You can have a look at the model proposed for a project at Race Rocks in this link: DEFINING THE ECOSYSTEM SERVICES of RACE ROCKS.
It is our hope that while you are helping us to assemble the values of these Ecosystem services for Metchosin’s you may be motivated to look in your own back yard and start placing a more realistic value on your own Ecosystems’ Services. ” Even today’s technology and knowledge can reduce considerably the human impact on ecosystems. They are unlikely to be deployed fully, however, until ecosystem services cease to be perceived as free and limitless, and their full value is taken into account.”
OTHER REFERENCES ON THIS TOPIC:
Patterns of a Conservation Economy: True Cost Pricing
Ecosystem Services: Benefits Supplied to Human Societies by Natural Ecosystems
Millennium Ecosystem Assessments of the World Health organization
How ecosystem services relate to one another
Ethical Considerations in On-Ground Applications of the Ecosystem Services Concept, www.biosciencemag.org 1020 BioScience • December 2012 / Vol. 62 No. 12
Ecosystem Services – Case studies from Australia
Securing Canada’s Natural Capital:
RESULTS OF NATIONAL SURVEY ON ECOLOGICAL GOODS AND SERVICES
References specializing in Marine Ecosystem Services:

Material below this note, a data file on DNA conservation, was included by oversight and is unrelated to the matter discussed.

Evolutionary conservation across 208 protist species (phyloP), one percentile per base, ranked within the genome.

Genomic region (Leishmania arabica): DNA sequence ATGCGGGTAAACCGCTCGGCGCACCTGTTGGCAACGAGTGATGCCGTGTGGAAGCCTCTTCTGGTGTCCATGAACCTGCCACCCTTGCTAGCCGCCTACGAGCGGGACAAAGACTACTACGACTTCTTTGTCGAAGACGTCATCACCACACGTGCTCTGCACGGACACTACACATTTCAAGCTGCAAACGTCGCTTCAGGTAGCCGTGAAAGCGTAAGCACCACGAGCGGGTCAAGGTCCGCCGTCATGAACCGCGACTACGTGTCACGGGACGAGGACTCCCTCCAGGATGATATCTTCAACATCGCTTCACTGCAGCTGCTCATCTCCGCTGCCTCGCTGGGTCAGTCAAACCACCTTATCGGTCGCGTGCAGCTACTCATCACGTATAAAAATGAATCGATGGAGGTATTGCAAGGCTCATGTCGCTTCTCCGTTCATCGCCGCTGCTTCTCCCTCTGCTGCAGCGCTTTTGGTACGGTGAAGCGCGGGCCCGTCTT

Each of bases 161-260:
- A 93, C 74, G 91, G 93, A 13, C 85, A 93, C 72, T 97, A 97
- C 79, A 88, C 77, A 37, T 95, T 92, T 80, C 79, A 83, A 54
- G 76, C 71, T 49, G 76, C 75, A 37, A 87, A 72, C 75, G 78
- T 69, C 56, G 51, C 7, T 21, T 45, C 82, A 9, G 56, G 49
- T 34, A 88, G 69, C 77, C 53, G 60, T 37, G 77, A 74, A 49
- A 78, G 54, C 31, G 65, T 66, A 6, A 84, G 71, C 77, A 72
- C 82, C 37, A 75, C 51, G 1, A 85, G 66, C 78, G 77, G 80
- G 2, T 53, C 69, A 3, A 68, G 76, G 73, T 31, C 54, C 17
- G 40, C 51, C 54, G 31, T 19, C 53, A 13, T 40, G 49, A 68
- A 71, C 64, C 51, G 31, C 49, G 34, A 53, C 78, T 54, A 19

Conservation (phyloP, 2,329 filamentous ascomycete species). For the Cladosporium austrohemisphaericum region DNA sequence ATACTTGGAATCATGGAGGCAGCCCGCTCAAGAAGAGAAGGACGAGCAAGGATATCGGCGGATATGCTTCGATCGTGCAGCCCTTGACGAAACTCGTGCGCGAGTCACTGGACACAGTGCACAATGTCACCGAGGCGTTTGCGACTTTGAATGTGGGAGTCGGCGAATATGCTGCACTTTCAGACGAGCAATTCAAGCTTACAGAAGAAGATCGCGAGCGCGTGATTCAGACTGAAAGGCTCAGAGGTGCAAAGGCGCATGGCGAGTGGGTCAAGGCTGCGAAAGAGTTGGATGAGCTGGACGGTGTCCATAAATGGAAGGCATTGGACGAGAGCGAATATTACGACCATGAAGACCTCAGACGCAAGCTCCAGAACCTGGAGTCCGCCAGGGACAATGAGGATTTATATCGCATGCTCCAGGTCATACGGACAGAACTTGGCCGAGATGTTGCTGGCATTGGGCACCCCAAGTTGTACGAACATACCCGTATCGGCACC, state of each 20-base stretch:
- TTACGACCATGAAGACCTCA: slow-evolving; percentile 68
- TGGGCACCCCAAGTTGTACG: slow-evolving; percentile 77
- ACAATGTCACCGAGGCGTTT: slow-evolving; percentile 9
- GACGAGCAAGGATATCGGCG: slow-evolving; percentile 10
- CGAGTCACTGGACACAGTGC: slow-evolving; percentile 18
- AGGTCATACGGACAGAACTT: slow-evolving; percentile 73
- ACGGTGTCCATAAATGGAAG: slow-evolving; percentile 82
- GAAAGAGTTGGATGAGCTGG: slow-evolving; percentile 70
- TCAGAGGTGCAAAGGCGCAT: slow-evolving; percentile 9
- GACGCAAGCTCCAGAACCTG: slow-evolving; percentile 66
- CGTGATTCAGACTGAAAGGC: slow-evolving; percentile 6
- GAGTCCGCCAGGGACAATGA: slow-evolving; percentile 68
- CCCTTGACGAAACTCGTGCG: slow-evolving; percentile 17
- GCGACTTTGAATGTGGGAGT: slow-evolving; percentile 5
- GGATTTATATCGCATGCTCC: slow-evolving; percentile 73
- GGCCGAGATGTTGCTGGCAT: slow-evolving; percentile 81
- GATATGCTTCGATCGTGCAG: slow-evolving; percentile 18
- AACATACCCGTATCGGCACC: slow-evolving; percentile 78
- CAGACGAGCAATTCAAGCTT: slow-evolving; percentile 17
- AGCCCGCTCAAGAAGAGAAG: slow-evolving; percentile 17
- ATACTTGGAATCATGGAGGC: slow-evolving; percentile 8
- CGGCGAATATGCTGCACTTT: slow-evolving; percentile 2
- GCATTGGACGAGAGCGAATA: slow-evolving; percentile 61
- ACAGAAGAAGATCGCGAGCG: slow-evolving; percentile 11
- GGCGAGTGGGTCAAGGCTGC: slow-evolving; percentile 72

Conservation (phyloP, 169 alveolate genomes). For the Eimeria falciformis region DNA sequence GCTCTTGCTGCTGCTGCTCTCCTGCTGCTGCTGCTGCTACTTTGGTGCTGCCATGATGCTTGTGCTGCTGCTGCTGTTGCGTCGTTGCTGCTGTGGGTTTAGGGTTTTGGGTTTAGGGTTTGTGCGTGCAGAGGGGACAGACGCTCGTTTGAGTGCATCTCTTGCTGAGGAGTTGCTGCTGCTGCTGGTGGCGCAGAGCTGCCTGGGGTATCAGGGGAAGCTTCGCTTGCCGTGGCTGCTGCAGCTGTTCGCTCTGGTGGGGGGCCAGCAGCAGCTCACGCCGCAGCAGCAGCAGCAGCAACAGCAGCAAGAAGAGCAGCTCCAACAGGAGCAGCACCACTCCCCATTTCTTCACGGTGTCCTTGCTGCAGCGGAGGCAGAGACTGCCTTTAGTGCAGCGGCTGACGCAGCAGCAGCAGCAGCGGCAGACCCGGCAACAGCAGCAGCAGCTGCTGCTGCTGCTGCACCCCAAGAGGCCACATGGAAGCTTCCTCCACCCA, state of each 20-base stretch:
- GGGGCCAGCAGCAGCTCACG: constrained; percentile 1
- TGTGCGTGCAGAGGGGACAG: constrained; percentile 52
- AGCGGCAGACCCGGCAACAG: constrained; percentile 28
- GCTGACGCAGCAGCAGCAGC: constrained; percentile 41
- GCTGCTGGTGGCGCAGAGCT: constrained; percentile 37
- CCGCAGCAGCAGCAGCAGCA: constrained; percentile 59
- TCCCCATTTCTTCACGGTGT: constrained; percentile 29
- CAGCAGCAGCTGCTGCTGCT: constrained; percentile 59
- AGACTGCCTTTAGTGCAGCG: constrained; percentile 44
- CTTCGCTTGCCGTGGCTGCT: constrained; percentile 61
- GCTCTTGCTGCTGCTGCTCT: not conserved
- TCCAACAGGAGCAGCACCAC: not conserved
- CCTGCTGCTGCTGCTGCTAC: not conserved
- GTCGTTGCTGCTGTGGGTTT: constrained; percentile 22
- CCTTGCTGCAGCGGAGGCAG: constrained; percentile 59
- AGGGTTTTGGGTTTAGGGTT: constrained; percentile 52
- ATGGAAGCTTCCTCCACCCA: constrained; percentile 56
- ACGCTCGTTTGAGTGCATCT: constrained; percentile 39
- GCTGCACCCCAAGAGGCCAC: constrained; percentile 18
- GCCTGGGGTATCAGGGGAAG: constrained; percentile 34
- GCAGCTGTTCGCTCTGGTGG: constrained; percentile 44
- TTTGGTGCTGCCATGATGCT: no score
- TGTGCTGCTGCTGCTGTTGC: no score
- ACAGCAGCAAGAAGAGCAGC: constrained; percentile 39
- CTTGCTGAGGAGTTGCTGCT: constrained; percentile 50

Aquatic ecosystems provide many services contributing to human well-being . Maintenance of the integrity and
the restoration of these ecosystems are vital for services such as water replenishment and purification, flood and drought control.
1. Other reference Ecosystem Services: The Role of Natural Capital
A piece that defines the ecosystem services of Race Rocks
2. ECOSYSTEM SERVICES: Benefits Supplied to Human Societies by Natural Ecosystems
3. The encyclopedia of Earth: Marine ecosystem services:
4. Assessing the Non-Market Values of Ecosystem Services provided by Coastal and Marine Systems http://www.ecotrust.org/katoomba/presentations/Marine_Coastal_Presentations
5. Economic Valuation of Ecosystem Services
- “It is most important to raise consciousness of the general public and of public officials and managers of the value of ecosystem services. Here are some ways that individual friends might choose.
1) Educate ourselves about ecosystem services.
2) Monitor local news for issues that impact ecosystem services to point out areas of public concern when ecosystem services are destroyed or disregarded.
3) Speak truth to power — communicate with local officials and congressional representatives about the implications of their decisions on ecosystem services.
4) Hold agencies to the environmental and public input requirements of the laws.
5) Make certain that preservation of ecosystem services is among the options presented.
6) Write letters to the editor to educate the public about ecosystem services”
6: Millennium Ecosystem assessment panel: Ecosystems and Human Well: being wetlands and water.
7.The Ecosystem Services Project http://www.ecosystemservicesproject.org/
8. Global Warming — Blue Carbon.. A Sierra Club resouce on the value of seagrasses and salt marshes as 50 times more efficient Carbon fixers than forests.